Local Departments of Transportation (DOTs) perform most of the inspections, but they often employ consulting engineering firms such as Figg to inspect bridges with specialized technical construction systems like segmental or cable stay. Contracts for these types of inspection services typically run for several years.
During the inspection process, engineers and inspectors look for signs of corrosion and rust, frozen bearings, scaled concrete, cracking, driving surface problems, and electrical problems. But repair priorities are set by DOTs based on fund allotments for doing repair work. So they might shift allocated funds to repaint a bridge to one requiring the repair of exposed, corroded reinforcing before that issue becomes critical.
Rehab verses preventative
If DOTs had all the money they wanted, most of it would go for new construction and preventative maintenance. However, in our real world, significant funding must go for rehab work to repair bridges rated as structurally deficient. Performing these structural repairs is challenging work for contractors as well as the specified products used in the repairs.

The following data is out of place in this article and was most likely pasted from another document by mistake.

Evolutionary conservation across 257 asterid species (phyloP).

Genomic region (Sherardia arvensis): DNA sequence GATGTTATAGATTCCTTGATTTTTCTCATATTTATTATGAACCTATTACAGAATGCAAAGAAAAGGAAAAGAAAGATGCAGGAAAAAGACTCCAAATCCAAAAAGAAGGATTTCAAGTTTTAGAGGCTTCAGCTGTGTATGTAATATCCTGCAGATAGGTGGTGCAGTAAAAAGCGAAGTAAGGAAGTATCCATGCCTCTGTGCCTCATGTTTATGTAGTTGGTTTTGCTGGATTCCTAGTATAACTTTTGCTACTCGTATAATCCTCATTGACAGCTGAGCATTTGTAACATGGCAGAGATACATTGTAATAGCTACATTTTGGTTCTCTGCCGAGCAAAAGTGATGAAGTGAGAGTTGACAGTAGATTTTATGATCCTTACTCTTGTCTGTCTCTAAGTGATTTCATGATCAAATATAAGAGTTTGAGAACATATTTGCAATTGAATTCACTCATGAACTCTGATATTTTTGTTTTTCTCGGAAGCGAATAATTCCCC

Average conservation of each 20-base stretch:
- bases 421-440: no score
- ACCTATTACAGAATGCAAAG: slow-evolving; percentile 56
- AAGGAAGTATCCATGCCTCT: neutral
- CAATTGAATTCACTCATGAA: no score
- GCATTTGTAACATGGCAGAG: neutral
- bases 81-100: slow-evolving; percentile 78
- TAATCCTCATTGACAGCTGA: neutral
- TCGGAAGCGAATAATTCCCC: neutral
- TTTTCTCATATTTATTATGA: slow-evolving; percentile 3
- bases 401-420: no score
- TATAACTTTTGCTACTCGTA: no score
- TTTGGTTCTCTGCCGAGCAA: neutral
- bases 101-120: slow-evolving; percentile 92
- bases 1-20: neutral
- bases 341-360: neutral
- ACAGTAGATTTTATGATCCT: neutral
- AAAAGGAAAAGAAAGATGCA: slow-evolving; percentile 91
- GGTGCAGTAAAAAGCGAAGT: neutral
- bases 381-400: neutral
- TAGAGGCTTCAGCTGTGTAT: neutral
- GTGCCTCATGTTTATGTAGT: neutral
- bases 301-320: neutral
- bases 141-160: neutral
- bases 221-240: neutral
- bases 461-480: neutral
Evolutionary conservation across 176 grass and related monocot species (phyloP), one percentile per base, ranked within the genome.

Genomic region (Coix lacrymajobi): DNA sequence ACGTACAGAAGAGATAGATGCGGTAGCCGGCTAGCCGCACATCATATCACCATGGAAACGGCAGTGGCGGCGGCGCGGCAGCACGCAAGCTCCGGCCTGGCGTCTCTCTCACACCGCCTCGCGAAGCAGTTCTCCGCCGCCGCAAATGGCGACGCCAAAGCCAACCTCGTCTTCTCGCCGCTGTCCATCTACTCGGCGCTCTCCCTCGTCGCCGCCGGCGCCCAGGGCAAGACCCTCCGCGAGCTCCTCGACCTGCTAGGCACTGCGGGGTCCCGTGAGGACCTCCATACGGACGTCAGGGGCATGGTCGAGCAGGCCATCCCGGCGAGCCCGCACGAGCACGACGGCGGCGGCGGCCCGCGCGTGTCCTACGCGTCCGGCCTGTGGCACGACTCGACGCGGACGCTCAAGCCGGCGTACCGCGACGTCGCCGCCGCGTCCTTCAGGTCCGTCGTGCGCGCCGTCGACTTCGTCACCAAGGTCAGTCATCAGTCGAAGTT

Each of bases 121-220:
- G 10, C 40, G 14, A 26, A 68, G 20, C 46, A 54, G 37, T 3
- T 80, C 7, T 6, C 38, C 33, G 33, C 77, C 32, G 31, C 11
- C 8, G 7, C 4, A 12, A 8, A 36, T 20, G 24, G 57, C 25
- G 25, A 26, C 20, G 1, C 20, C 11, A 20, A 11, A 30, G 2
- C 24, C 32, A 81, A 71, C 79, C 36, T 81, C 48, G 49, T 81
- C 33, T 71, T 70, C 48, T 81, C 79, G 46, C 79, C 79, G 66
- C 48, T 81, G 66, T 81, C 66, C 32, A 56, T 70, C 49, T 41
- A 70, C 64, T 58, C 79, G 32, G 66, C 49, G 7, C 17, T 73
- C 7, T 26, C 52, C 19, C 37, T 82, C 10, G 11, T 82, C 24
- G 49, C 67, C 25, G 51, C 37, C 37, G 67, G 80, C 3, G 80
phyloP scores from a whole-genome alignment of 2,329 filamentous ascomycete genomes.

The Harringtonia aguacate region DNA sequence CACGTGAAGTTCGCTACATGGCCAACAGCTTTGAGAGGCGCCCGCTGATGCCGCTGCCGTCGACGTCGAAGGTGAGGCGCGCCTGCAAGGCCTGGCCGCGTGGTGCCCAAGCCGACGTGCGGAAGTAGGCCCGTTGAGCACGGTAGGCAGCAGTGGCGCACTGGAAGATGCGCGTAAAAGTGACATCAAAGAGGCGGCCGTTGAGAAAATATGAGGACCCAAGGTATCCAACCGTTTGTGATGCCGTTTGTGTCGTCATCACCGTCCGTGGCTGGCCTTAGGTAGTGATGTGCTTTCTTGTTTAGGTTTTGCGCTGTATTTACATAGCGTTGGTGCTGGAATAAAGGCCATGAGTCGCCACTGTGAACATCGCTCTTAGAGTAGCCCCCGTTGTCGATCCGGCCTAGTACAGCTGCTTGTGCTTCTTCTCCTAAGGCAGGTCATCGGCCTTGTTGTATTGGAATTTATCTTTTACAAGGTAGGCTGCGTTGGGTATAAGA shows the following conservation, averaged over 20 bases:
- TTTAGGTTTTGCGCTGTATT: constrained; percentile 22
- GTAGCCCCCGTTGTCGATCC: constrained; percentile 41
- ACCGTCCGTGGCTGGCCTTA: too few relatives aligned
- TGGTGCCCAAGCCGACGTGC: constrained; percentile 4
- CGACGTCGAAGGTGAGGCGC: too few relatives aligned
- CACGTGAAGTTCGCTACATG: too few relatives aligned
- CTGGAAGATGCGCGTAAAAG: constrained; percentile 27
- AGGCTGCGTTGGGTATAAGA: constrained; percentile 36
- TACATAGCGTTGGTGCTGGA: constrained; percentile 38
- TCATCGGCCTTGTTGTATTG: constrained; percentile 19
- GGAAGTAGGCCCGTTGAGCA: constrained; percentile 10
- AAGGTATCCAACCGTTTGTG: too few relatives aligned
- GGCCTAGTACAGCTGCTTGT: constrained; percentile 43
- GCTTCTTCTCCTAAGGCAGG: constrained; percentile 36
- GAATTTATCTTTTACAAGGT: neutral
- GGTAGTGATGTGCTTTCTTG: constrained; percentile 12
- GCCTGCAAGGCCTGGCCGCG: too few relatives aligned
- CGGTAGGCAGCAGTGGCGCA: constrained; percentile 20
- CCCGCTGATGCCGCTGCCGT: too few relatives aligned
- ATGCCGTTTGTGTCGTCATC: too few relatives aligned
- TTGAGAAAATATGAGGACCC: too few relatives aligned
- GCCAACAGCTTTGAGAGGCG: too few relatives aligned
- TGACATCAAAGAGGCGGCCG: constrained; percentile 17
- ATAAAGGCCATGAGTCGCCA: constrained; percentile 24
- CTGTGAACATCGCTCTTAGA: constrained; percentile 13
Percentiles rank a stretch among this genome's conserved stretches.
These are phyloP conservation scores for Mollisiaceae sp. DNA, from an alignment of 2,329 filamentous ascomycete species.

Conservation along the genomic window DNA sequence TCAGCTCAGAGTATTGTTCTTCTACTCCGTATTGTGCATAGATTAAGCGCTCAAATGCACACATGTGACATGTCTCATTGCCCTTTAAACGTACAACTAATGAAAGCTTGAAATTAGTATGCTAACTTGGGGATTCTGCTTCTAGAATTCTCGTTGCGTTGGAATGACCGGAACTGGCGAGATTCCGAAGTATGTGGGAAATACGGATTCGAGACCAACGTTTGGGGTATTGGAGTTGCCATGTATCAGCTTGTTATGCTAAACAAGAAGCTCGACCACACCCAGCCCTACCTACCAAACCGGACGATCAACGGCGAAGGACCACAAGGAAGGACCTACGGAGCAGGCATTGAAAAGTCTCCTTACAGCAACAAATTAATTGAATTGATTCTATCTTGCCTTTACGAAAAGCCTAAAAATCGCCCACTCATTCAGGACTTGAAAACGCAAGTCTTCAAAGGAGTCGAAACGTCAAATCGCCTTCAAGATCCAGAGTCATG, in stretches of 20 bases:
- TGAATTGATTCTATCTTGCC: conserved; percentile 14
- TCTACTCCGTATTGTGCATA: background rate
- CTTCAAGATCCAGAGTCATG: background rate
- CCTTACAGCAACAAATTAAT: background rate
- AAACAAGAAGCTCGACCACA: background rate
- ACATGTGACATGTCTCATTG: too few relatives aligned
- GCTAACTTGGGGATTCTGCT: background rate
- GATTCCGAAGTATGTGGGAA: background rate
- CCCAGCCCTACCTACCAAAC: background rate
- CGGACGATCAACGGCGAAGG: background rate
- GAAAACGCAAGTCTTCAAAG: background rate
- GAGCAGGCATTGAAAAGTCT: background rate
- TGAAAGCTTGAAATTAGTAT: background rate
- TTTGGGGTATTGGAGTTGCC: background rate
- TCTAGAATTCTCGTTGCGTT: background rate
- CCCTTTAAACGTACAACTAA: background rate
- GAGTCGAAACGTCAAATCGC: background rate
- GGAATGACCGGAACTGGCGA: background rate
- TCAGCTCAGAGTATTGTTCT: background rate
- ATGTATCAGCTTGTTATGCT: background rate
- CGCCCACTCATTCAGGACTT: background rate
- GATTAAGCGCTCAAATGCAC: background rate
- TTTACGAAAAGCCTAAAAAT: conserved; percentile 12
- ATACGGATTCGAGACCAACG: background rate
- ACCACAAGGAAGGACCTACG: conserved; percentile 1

Nancy Daubenberger, state bridge engineer for the MnDOT Bridge Office, St. Paul, Minn., says her office currently spends 78 percent of its bridge construction budget each year for new bridge and replacement construction, 7 percent for rehab work on bridges, and 15 percent for preventative maintenance. When MnDOT builds a new bridge, it bases the type of construction on the need of the location, but its requirement now is a minimum 50-year service life. She adds MnDOT is beginning to require 100-year service lives for more important bridges — the I-35W bridge reconstruction replacing the one that collapsed in 2007 being an example. “But we know that doing preventative work yields an even longer life,” she adds.